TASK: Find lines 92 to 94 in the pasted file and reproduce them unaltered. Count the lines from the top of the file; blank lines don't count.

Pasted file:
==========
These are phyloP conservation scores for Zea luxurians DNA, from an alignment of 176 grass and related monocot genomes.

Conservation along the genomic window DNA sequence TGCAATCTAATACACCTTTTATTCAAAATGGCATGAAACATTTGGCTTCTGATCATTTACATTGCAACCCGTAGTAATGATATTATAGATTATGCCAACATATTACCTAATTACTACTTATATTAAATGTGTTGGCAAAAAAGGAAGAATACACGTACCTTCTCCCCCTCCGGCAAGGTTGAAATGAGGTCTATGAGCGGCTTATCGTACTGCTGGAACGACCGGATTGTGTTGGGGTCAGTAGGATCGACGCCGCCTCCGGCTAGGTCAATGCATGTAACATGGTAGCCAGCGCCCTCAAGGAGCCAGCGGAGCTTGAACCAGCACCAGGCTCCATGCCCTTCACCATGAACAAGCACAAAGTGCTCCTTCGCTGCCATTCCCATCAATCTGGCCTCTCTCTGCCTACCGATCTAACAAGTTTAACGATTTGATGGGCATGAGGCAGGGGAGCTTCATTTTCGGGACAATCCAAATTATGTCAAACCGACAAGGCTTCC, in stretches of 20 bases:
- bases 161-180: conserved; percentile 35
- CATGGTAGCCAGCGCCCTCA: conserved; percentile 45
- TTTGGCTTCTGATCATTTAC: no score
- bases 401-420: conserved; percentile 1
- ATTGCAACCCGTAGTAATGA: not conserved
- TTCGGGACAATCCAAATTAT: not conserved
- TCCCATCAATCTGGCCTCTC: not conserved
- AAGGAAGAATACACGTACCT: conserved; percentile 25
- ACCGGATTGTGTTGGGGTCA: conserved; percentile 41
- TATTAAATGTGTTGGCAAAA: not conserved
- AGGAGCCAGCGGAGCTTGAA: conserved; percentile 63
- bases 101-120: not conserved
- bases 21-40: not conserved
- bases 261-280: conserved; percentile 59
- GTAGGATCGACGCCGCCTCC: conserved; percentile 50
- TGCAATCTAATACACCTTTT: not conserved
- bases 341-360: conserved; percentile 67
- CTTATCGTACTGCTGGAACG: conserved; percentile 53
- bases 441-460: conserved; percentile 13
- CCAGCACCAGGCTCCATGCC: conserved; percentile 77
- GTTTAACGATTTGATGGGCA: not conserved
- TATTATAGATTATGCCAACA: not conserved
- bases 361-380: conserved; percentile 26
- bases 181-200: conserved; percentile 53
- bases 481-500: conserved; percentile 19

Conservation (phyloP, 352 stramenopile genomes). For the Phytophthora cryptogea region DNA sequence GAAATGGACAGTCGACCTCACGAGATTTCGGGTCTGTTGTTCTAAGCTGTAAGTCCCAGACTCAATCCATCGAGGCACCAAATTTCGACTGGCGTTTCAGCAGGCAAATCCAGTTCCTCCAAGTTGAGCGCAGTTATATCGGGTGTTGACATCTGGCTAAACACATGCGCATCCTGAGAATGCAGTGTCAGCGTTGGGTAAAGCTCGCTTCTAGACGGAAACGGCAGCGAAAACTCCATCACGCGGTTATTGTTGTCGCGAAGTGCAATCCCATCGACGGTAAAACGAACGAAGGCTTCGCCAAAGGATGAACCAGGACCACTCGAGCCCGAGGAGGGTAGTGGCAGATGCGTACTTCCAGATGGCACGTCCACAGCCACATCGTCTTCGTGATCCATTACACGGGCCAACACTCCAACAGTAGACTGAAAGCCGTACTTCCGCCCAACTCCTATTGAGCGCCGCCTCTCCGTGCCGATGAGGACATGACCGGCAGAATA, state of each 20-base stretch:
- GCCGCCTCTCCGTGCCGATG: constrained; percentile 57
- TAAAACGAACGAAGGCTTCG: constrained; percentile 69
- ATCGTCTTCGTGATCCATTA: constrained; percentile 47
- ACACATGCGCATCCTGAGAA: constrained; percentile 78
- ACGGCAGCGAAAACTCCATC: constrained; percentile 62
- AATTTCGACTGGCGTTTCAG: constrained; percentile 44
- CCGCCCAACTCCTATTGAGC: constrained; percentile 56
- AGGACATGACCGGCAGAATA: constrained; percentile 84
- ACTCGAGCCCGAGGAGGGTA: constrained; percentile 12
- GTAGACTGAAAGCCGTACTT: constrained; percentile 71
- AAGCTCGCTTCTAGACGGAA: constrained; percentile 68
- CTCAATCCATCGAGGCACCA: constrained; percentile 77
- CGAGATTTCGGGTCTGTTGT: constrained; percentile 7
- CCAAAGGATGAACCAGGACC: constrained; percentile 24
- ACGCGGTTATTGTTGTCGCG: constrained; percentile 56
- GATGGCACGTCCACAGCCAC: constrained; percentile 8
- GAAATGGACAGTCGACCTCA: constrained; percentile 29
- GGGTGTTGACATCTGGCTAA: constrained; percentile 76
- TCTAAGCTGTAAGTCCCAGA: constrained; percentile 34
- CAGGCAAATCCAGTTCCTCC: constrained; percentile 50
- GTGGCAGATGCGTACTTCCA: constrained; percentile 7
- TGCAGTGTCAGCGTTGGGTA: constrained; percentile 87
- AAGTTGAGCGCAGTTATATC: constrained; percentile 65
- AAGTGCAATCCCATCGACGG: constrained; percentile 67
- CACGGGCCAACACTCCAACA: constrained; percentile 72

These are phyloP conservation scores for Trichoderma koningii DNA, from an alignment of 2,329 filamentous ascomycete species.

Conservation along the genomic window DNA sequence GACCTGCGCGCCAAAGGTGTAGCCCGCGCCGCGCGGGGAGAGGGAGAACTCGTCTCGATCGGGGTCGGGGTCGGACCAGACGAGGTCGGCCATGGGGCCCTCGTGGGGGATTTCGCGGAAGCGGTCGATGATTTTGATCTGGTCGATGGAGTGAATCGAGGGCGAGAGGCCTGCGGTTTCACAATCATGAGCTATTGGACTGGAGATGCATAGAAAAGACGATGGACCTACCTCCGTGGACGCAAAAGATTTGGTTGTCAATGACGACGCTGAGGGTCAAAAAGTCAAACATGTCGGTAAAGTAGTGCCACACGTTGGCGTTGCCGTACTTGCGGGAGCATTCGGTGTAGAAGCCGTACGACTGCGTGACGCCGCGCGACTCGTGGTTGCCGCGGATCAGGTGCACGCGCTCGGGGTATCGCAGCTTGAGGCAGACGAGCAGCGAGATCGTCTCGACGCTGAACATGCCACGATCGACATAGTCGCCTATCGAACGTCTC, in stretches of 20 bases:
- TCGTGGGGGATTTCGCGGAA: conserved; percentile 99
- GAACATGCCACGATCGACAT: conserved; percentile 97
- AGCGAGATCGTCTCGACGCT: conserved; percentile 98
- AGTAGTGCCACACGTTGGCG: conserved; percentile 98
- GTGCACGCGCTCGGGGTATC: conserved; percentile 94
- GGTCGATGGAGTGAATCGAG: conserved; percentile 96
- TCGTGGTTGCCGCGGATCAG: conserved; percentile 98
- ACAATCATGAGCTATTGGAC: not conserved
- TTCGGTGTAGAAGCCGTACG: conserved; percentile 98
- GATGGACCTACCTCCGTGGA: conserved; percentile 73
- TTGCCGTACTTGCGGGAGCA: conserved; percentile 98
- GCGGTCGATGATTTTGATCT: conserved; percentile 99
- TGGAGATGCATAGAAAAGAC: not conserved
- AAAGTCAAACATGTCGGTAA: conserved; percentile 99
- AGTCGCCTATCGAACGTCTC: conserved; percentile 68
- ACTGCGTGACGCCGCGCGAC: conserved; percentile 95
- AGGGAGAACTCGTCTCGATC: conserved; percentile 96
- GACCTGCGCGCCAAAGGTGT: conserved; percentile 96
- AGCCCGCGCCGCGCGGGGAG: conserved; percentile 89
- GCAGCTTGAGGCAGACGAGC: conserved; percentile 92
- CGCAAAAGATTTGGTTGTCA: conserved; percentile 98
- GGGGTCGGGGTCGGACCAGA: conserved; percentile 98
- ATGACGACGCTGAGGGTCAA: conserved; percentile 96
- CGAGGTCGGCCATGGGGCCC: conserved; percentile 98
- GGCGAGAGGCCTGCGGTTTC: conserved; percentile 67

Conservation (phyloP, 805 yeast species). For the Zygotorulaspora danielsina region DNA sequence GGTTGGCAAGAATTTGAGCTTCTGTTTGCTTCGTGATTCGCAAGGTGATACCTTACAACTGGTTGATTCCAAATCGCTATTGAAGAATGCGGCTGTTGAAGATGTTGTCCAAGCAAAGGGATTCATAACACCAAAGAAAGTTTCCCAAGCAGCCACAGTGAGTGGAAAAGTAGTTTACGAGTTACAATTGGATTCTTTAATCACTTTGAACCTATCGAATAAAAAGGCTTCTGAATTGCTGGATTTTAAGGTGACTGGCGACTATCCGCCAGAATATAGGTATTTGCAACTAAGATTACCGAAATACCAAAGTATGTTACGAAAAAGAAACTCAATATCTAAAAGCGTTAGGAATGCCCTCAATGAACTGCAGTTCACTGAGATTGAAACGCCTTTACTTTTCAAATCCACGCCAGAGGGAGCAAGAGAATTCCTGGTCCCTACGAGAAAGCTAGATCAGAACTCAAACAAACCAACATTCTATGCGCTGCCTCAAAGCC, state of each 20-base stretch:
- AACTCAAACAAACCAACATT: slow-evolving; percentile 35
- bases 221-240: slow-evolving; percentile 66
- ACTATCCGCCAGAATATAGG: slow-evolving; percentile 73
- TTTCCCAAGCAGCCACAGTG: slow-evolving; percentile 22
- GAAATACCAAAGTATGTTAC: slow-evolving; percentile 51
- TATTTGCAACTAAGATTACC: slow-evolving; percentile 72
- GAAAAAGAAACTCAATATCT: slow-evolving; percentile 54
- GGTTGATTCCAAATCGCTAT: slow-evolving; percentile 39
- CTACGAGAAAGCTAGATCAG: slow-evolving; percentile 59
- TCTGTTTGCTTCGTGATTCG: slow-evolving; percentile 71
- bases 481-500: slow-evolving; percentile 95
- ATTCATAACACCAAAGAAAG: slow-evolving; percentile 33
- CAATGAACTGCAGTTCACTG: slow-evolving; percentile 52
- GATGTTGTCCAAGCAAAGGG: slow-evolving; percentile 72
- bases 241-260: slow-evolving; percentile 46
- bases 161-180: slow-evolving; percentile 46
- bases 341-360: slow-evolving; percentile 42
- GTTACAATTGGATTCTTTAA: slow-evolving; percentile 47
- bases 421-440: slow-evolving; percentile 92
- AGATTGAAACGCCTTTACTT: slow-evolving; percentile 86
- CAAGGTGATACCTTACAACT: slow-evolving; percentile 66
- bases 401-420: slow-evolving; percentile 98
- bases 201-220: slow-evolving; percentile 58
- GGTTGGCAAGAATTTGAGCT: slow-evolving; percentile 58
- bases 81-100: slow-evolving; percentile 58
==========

- bases 481-500: slow-evolving; percentile 95
- ATTCATAACACCAAAGAAAG: slow-evolving; percentile 33
- CAATGAACTGCAGTTCACTG: slow-evolving; percentile 52